Last week, an indiscriminate short-squeeze lifted Nikola’s (NASDAQ:NKLA) shares, albeit temporarily. But as the anti-bears put pressure on the hedge funds, not all stocks will sustain their lift. NKLA stock topped around $30 last week and is still up 62% over a period of one month. Its short float is 36.42%, which help explains the brief rise.
However, after all of the scandals surrounding the company, why should investors even consider putting money into Nikola at all?
The answer is straightforward: they shouldn’t.
Avoid NKLA Stock
Markets initially followed the Robinhood–Reddit short-squeeze on GameStop (NYSE:GME) last week by buying NKLA stock. But that faded quickly.
There’s good reason to not have confidence in this name. Back in September, short-selling firm Hindenburg Research correctly outlined the intricate fraud around Nikola’s business. Since that publication, founder and former Chairman Trevor Milton has left the company. Milton disappeared from the public eye and also deleted his social media accounts.
Nikola shares have traded as low as $10.34, though, so the recent surge to the $30 range is almost a lucky opportunity. Investors who missed the chance to sell the stock last time got another chance last week. When retail traders squeezed out Gamestop shorts, Nikola shares also rose.
Clean Energy and Electric Vehicle Hype
At Nikola’s current market capitalization of $9.5 billion, markets continue to overvalue the company.
This is due partly to hyped interest in names like Plug Power (NASDAQ:PLUG) and FuelCell Energy (NASDAQ:FCEL). Both firms constantly sell shares to raise their cash on hand and market demand for their stock is strong enough to absorb the dilution. So, as long as investors are enamored with clean-energy stocks, NKLA stock will not fall by much.
The 10-fold return in electric vehicle (EV) stocks like Tesla (NASDAQ:TSLA) does support investor speculation in Nikola as well. And to the company’s credit, it is strengthening its clean-energy mission and messaging. On Jan. 7, Global Water Resources (NASDAQ:GWRS) announced a master utility agreement with Nikola. GWRS will supply water and wastewater services to Nikola’s new manufacturing plant in Arizona. CEO Mark Russell noted the following:
“Our goal for this manufacturing site is to design it with the smallest environmental footprint possible, while making the highest quality products for our customers. Our engagement of Global Water reflects a shared commitment to a sustainable future for Arizona and beyond.”
So, NKLA is committed to environmentally friendly manufacturing. The plant is 2,700 acres and GWRS’s servicing on the site will begin this year. However, Nikola is not clear in the press release what the site will produce and at what rate.
With Trucks Non-Existent, Choose GM Instead
And new factory or not, Nikola really hasn’t delivered yet.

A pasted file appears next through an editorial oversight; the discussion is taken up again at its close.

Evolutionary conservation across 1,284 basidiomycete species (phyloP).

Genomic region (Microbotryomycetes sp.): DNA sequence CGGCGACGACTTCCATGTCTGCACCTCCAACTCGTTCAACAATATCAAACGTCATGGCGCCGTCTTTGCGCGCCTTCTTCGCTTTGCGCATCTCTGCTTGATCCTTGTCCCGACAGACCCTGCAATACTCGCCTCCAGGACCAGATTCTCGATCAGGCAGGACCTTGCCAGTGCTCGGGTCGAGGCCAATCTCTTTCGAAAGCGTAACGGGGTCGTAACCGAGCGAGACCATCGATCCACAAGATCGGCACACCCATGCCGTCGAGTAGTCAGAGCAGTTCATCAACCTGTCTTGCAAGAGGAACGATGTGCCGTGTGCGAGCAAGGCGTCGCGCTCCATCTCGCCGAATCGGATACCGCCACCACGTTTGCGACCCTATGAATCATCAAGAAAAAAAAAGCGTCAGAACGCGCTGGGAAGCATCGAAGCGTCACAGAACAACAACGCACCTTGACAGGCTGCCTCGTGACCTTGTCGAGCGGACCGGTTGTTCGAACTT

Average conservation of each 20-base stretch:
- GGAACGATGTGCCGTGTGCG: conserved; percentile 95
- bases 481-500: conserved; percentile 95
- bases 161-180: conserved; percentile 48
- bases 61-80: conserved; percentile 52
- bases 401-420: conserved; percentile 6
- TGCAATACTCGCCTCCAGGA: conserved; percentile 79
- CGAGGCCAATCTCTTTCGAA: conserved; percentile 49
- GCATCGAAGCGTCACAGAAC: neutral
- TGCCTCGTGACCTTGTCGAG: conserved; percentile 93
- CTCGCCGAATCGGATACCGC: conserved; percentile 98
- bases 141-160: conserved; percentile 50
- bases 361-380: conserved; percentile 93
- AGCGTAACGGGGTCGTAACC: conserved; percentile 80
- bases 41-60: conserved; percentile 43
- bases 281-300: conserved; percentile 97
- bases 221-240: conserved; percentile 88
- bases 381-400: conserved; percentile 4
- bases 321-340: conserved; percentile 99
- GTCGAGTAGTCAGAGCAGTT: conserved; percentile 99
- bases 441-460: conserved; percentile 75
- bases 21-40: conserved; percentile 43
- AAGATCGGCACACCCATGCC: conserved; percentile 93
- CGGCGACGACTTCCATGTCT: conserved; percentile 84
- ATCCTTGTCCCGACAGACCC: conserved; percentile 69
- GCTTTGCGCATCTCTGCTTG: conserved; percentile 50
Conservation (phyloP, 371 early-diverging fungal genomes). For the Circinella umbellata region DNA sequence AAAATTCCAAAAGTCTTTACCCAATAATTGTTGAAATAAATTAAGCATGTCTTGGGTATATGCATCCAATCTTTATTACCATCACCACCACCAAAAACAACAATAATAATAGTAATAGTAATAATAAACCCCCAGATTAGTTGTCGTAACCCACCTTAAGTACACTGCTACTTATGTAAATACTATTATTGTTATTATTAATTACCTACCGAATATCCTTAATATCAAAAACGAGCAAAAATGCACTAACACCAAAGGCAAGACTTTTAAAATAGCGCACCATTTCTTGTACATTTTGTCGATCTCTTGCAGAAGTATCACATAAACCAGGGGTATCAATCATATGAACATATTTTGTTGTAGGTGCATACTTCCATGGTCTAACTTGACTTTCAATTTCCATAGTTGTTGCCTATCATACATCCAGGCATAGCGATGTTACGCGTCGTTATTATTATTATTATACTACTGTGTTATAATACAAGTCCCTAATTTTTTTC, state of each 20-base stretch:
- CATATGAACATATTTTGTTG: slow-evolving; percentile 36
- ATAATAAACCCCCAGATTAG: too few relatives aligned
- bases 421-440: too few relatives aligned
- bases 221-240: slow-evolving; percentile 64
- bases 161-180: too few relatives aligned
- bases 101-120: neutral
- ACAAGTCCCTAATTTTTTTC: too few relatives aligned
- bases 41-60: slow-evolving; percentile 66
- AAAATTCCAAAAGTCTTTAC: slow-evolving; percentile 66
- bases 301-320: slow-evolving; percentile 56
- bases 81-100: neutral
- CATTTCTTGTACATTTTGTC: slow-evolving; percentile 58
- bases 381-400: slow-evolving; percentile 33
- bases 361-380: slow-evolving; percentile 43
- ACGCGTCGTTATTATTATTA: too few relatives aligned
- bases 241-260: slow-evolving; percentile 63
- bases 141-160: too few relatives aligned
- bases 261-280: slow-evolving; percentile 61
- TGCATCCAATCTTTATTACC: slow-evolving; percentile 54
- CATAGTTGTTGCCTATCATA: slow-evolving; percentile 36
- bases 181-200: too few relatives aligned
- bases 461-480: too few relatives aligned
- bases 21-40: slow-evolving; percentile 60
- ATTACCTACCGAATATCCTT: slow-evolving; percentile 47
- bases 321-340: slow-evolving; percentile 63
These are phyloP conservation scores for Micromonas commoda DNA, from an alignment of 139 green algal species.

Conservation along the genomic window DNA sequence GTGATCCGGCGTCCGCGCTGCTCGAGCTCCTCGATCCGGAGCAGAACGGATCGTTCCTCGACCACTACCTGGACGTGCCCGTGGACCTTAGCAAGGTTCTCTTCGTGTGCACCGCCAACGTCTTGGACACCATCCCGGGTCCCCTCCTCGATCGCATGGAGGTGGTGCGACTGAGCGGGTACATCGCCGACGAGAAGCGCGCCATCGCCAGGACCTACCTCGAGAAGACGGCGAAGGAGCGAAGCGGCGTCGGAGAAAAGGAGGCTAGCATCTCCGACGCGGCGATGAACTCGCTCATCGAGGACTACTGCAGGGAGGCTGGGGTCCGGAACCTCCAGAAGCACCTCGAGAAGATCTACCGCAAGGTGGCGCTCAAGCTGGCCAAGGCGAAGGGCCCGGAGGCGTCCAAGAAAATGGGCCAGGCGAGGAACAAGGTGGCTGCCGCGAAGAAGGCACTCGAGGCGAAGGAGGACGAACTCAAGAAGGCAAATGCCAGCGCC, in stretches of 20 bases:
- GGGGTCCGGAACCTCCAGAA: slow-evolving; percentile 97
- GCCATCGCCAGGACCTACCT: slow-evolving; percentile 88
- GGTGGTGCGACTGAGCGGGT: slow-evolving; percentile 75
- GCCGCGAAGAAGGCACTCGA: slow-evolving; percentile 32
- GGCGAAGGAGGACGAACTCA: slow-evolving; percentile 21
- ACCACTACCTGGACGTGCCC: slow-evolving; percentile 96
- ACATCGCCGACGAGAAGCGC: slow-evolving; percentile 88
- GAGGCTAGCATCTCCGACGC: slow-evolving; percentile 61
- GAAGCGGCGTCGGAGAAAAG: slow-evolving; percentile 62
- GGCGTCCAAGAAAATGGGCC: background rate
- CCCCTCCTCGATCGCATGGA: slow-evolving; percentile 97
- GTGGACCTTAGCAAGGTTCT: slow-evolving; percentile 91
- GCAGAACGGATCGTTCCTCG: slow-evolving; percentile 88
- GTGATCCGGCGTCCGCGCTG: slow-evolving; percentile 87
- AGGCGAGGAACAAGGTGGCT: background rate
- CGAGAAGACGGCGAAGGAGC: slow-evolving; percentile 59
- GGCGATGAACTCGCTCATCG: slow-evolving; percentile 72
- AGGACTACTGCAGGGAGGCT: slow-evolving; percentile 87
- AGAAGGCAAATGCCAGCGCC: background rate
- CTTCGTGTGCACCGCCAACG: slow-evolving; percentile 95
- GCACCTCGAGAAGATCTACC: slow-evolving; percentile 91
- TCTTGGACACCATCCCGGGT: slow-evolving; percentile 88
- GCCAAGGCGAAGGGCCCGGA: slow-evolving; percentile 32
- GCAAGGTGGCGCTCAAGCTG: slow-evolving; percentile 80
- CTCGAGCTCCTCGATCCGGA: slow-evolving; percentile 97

That’s part of why General Motors (NYSE:GM) backed out of a truck-development partnership with the company last November. Because the Badger electric pickup wasn’t ready for production, GM scaled back the deal.
Instead, the automotive giant said it would act as a supplier and sell fuel-cell technology to Nikola. So, if that’s the case, it makes more sense for investors to buy GM stock than to speculate on NKLA. After all, GM will also be spending $27 billion on making EVs and autonomous vehicles (AVs) itself. The legacy automaker expects to have 30 new all-electric vehicles on the market by 2025.
GM is also accelerating its EV timeline by releasing 12 models for its Chevrolet and GMC brands. So, value investors may want to wait for GM stock to pull back before betting on the established firm. On the flipside, as time runs out on NKLA stock, shareholders have fewer chances to sell it at higher prices.
Investors may want refer to the provided Stock Rover sentiment score to gauge market interest in the stock. At 63 out of a possible 100, NKLA is barely outperforming the S&P 500. Buying interest in EV and clean energy stocks is weakening by the day. Basically, Nikola is at risk of facing a sharp selloff as investors shun speculations.
So, get out of Nikola before it’s too late. Markets have already lost their patience waiting for the company to prove its viability.
On the date of publication, Chris Lau did not have (either directly or indirectly) any positions in the securities mentioned in this article.
Chris Lau is ac ontributing author for InvestorPlace.com and numerous other financial sites. Chris has over 20 years of investing experience in the stock market and runs the Do-It-Yourself Value Investing Marketplace on Seeking Alpha. He shares his stock picks so readers get original insight that helps improve investment returns.